Scientists at NSU and the Institute of Solid State Chemistry and Mechanochemistry Siberian Branch of the Russian Academy of Sciences (SSCMI) have moved closer to an understanding of the ion transfer process. Their research results were published in the “Structural Chemistry” journal. Everyone knows liquid electrolytes, they are the ones that conduct electric current in ordinary batteries. However, solid electrolytes exist with them and the scientific community is still questioning how ions are transferred in them. Some organic salts of substituted ammonia have rather high ionic conductivity in a solid state.
With the help of single crystal and powder X-ray diffraction, IR spectroscopy, and computational methods it was possible to demonstrate that the structure of the tetrabutylammonium cation in organic salts can easily undergo conformational changes. The authors did this by analyzing an array of crystallographic data on compounds containing tetra-n-butylammonium cations.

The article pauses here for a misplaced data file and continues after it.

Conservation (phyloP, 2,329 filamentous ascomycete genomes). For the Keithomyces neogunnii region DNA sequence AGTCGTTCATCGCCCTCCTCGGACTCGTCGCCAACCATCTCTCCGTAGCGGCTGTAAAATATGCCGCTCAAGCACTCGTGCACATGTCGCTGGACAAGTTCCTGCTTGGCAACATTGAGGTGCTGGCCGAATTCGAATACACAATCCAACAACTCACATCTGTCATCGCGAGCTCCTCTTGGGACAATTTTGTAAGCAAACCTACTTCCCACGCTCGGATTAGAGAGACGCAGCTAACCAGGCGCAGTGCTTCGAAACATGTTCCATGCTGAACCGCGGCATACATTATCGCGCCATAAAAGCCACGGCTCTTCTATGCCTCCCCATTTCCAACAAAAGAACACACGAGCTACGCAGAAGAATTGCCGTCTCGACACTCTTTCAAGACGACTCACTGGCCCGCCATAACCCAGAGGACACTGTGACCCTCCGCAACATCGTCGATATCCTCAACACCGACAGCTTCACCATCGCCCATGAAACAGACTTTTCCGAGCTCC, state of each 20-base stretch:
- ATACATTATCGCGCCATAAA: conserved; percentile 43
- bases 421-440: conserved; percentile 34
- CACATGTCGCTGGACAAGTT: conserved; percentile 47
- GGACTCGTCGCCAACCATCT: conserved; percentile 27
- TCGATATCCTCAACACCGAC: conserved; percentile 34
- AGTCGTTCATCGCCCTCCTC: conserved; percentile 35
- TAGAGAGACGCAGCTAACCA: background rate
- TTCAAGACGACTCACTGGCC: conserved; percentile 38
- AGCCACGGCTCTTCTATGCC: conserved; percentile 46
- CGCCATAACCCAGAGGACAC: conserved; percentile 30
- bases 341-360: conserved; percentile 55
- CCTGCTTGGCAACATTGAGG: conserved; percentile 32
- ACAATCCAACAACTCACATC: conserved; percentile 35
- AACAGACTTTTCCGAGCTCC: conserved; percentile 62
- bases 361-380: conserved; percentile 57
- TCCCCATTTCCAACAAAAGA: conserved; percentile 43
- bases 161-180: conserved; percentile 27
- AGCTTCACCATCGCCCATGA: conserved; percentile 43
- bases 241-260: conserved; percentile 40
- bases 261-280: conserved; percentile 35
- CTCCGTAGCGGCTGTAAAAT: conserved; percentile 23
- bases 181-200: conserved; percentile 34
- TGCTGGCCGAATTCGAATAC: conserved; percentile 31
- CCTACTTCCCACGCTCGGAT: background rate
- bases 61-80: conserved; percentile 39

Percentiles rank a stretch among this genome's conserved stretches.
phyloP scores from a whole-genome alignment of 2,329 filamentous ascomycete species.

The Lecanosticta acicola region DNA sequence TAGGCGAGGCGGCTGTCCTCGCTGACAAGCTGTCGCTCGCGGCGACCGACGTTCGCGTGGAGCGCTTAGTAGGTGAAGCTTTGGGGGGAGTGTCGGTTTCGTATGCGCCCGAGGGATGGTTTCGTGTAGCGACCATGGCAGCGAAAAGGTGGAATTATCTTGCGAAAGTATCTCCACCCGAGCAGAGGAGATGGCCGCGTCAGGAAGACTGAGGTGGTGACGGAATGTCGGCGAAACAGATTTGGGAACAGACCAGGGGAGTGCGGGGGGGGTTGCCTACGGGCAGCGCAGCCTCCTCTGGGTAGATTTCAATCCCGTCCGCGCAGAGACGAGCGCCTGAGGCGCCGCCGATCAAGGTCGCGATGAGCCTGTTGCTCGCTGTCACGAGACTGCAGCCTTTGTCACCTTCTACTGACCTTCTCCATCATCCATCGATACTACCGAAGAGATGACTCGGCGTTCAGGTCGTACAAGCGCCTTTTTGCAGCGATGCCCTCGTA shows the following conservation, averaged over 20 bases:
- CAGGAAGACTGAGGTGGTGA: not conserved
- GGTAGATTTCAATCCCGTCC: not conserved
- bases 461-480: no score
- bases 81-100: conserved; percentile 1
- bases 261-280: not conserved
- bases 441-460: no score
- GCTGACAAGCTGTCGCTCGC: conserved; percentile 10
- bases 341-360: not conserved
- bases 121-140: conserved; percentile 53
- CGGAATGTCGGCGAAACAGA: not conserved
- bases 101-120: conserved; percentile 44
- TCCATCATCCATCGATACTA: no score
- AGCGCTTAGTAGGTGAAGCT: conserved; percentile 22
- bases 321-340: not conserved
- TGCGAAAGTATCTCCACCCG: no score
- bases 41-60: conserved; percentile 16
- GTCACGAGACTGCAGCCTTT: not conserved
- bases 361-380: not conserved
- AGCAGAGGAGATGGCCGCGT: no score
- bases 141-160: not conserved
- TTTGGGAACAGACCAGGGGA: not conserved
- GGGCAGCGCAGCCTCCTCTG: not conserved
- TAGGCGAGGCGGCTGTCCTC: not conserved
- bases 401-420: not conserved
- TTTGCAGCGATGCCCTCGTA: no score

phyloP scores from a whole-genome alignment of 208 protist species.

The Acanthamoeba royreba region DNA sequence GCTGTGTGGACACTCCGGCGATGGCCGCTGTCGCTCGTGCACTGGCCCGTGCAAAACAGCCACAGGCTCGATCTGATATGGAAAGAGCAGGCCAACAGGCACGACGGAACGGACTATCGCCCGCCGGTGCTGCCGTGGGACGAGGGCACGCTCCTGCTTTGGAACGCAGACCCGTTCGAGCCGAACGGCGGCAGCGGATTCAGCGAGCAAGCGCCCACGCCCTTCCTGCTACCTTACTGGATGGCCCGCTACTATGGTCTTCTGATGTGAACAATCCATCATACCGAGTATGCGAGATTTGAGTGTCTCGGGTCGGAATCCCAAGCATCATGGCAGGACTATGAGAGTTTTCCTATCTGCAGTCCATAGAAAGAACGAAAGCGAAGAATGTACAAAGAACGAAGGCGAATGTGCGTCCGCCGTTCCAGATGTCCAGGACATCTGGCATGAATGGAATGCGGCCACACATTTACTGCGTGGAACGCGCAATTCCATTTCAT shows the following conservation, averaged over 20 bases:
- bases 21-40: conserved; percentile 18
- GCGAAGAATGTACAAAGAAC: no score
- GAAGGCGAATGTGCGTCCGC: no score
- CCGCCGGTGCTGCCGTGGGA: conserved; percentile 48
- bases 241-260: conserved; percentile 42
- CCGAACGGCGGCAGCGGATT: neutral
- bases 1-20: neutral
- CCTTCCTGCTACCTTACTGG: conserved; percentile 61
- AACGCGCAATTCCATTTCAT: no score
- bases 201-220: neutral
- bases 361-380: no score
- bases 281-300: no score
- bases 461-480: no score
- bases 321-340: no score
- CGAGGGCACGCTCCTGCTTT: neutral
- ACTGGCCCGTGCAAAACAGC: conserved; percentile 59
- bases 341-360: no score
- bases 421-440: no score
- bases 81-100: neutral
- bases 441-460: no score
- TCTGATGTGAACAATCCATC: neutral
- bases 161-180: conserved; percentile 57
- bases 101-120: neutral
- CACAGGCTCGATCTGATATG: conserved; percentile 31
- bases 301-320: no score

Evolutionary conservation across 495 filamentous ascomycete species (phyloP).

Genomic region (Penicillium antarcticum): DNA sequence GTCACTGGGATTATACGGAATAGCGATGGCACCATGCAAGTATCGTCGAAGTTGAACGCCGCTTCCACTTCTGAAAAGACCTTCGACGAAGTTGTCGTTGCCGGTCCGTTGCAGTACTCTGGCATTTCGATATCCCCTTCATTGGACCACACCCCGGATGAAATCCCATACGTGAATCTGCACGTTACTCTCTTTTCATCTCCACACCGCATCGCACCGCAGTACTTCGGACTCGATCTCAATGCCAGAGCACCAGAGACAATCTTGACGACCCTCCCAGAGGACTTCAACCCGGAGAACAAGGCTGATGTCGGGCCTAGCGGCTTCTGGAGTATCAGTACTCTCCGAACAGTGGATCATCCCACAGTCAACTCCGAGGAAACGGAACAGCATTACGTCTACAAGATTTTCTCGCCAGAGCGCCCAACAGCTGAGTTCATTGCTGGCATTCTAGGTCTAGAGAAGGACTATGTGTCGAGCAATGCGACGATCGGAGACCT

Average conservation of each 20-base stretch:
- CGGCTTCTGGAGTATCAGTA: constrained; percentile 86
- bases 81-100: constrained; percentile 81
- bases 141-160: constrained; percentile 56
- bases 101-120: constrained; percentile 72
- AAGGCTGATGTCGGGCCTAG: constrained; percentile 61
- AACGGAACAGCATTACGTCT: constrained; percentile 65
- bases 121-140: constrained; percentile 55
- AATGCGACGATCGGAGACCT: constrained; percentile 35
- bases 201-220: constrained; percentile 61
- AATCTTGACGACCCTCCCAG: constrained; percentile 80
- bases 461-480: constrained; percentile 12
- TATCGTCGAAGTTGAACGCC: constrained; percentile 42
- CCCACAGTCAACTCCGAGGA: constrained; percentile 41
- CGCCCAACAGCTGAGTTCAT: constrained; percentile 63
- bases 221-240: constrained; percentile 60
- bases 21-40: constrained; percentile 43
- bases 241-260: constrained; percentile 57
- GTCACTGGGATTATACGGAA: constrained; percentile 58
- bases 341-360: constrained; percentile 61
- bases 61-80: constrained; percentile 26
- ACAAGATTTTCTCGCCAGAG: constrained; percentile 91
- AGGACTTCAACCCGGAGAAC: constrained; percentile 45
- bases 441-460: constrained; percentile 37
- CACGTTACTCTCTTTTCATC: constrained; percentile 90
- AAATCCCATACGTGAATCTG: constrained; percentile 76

Denis Rychkov, Head of the NSU Department of Natural Sciences Laboratory of Physicochemical Fundamentals of Pharmaceutical Materials and Deputy Director for Science at ISSCM SB RAS, talked about their research,
Our initial assumption and research results suggests that tetra-n-butylammonium cations have "tails" that form the salt’s crystal framework. They have the proper equilibrium state, but it obviously does not match the conduction. An analysis of the tetra-n-butylammonium cations geometry in these structures demonstrated that the “tails” rotate in such a way that their structure turns from a tetrahedron into almost a square.
The researchers suggest that the conductivity of solid electrolytes based on quaternary ammonium salts is due to anions that are smaller and fill the free space between large tailed cations.